An alternative way to bring out the correlated character of hetR-gfp expression fluctuations along a filament is to measure the extent to which real filaments differ from filaments consisting of independent cells. To this end we simulated filaments of independent cells by generating finite strings of 20 cells, with ones thrown independently with probability p = 0.15 among zeroes (the Bernoulli problem, which in the infinite string limit yields the negative binomial distribution). We then calculated from the simulated filaments a cluster size histogram (Fig. 4). The EMD distance (Eq. 2, Materials and Methods) between this histogram and the histograms corresponding to the measured strains is shown in Table 3. We find that under nitrogen-replete conditions, the EMD distance between the independent-cell cluster size histogram and those of the WT and the strains in which septal proteins have been deleted are the smallest. In contrast, the EMD distance between the independent-cell cluster size histogram and that corresponding to ΔpatS is the largest.

Tab. 3. EMD distance between cluster size histograms of the different strains and histograms obtained from simulations of independent cells.
EMD distance between cluster size histograms of the different strains and histograms obtained from simulations of independent cells.
EMD distance (Eq. 2, Materials and Methods) between the cluster size histogram of independent cells obtained from computer simulations and the cluster size histograms corresponding to the WT, ΔpatS, ΔhetN, ΔsepJ and ΔfraC/ ΔfraD strains shown in Fig. 4. Errors have been estimated from 10000 bootstrap samples.

Non-stationary fluctuations following nitrogen deprivation

To explore the possibility that the fluctuations in gene expression measured under nitrogen-replete conditions provide the background over which cell-to-cell variations build up during the development process, we have carried out an analysis of fluctuations of hetR-gfp expression at different times following nitrogen deprivation. Histograms of fluorescence values and scatter plots of nearest neighbors three hours following nitrogen deprivation (Figs. 5 and 6), display similar behavior to the corresponding histograms and scatter plots measured under nitrogen-replete conditions. However, seven hours after nitrogen step-down, changes in the spatial distribution of fluorescence values are clearly discernible: there is a marked tendency for some pairs of adjacent cells to display high and low fluorescence values, in contrast to the similar fluorescence values displayed by nearest-neighboring cells three hours after nitrogen step-down (Fig. 6A). It is also noteworthy that 7 hours after nitrogen step-down the behaviors of ΔsepJ and ΔfraC/ΔfraD are quite different: whereas ΔsepJ filaments have cells in which hetR-gfp is highly expressed and there is an anti-correlation between the fluorescence values of hetR-gfp in adjacent cells, the fluorescence values in ΔfraC/ΔfraD filaments are lower and comparable to the WT. Furthermore, in the ΔfraC/ΔfraD filaments, no anticorrelation is observed between the expression in nearest-neighbor cells as at 3 hours. The behaviors displayed by ΔsepJ and ΔfraC/ΔfraD strains become similar 24 hours after nitrogen step-down: both strains display long tails of high fluorescence values in their histograms and nearest-neighbor pairs of cells behave in a comparable fashion, in contrast to the different behavior displayed by the two strains in assays using non-physiological fluorescent molecules [20]. Moreover, the behavior of these mutants, which lack putative septal proteins, differs significantly from both the WT and the mutants ΔpatS and ΔhetN. Indeed, the EMD values between the WT and all the mutants, displayed in the panels corresponding to 24 hours (Fig. 5) confirm this. Finally, we note that in the ΔhetR strain, the expression of hetR-gfp following nitrogen step-down does not change significantly from that under nitrogen-replete conditions (S2 Fig.).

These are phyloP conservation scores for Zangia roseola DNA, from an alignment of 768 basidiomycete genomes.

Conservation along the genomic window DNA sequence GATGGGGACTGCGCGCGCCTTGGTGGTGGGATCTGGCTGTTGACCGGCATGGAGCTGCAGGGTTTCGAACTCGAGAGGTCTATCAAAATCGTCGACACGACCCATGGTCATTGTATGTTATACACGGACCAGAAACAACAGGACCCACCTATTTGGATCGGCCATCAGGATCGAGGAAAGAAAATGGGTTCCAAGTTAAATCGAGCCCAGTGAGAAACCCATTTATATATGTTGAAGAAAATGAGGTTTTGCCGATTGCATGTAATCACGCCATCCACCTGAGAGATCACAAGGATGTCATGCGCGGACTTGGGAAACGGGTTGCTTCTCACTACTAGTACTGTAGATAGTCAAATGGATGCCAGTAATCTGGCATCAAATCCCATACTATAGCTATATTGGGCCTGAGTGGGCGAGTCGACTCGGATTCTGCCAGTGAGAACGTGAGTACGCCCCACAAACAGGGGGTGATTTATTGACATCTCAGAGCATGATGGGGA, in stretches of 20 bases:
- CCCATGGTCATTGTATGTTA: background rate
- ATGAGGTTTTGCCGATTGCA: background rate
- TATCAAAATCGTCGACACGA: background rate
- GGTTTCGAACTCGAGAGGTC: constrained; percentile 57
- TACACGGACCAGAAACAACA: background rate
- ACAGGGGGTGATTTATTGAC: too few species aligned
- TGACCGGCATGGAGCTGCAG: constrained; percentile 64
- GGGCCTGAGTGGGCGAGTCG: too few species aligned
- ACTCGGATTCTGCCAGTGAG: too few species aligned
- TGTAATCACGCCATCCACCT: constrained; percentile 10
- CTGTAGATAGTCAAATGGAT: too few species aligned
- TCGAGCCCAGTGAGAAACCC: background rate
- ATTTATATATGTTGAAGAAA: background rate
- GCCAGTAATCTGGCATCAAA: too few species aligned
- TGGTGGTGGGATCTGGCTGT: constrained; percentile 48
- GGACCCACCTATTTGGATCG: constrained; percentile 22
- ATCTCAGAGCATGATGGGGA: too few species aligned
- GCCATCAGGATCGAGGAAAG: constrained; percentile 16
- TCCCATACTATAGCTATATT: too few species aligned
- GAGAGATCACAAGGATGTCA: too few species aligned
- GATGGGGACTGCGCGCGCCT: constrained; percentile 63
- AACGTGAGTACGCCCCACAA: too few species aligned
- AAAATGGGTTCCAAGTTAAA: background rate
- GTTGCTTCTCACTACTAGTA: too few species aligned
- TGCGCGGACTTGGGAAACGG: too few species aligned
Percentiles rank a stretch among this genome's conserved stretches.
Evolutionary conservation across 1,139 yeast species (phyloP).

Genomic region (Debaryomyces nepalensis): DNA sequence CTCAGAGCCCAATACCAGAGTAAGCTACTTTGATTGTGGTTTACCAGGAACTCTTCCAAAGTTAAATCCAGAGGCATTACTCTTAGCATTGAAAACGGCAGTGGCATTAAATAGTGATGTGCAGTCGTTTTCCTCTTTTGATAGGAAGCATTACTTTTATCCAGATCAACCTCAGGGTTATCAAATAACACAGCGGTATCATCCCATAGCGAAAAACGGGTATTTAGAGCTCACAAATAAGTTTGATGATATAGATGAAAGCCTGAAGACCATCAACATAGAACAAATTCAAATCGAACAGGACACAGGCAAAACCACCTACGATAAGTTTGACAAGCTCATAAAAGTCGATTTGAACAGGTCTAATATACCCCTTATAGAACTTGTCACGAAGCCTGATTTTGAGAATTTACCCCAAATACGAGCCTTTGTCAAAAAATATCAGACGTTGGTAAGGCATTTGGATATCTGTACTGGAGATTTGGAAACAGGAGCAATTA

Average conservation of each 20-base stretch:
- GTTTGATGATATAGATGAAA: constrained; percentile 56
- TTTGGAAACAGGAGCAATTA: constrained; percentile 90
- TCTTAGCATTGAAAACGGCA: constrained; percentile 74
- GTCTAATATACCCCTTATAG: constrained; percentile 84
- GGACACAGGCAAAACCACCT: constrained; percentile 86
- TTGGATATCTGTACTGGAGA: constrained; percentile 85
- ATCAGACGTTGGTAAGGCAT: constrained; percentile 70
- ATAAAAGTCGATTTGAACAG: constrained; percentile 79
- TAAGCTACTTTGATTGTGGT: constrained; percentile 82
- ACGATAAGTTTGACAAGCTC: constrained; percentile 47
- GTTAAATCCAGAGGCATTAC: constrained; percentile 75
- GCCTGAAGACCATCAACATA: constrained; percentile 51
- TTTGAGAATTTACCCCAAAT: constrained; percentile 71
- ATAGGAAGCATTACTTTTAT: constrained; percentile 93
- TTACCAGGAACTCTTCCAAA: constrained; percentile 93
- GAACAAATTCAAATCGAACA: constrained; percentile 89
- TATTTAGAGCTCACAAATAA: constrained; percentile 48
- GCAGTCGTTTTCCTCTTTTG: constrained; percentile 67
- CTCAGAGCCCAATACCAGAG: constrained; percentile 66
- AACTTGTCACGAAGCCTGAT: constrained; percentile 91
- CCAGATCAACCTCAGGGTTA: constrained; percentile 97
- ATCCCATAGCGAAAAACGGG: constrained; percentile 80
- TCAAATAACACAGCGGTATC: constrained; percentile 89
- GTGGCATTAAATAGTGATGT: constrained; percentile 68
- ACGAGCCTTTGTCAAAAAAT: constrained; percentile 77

Non-stationary distributions of expression fluctuations of <i>hetR-gfp</i> following nitrogen deprivation build up from fluctuations under nitrogen-replete conditions.
Fig. 5. Non-stationary distributions of expression fluctuations of hetR-gfp following nitrogen deprivation build up from fluctuations under nitrogen-replete conditions.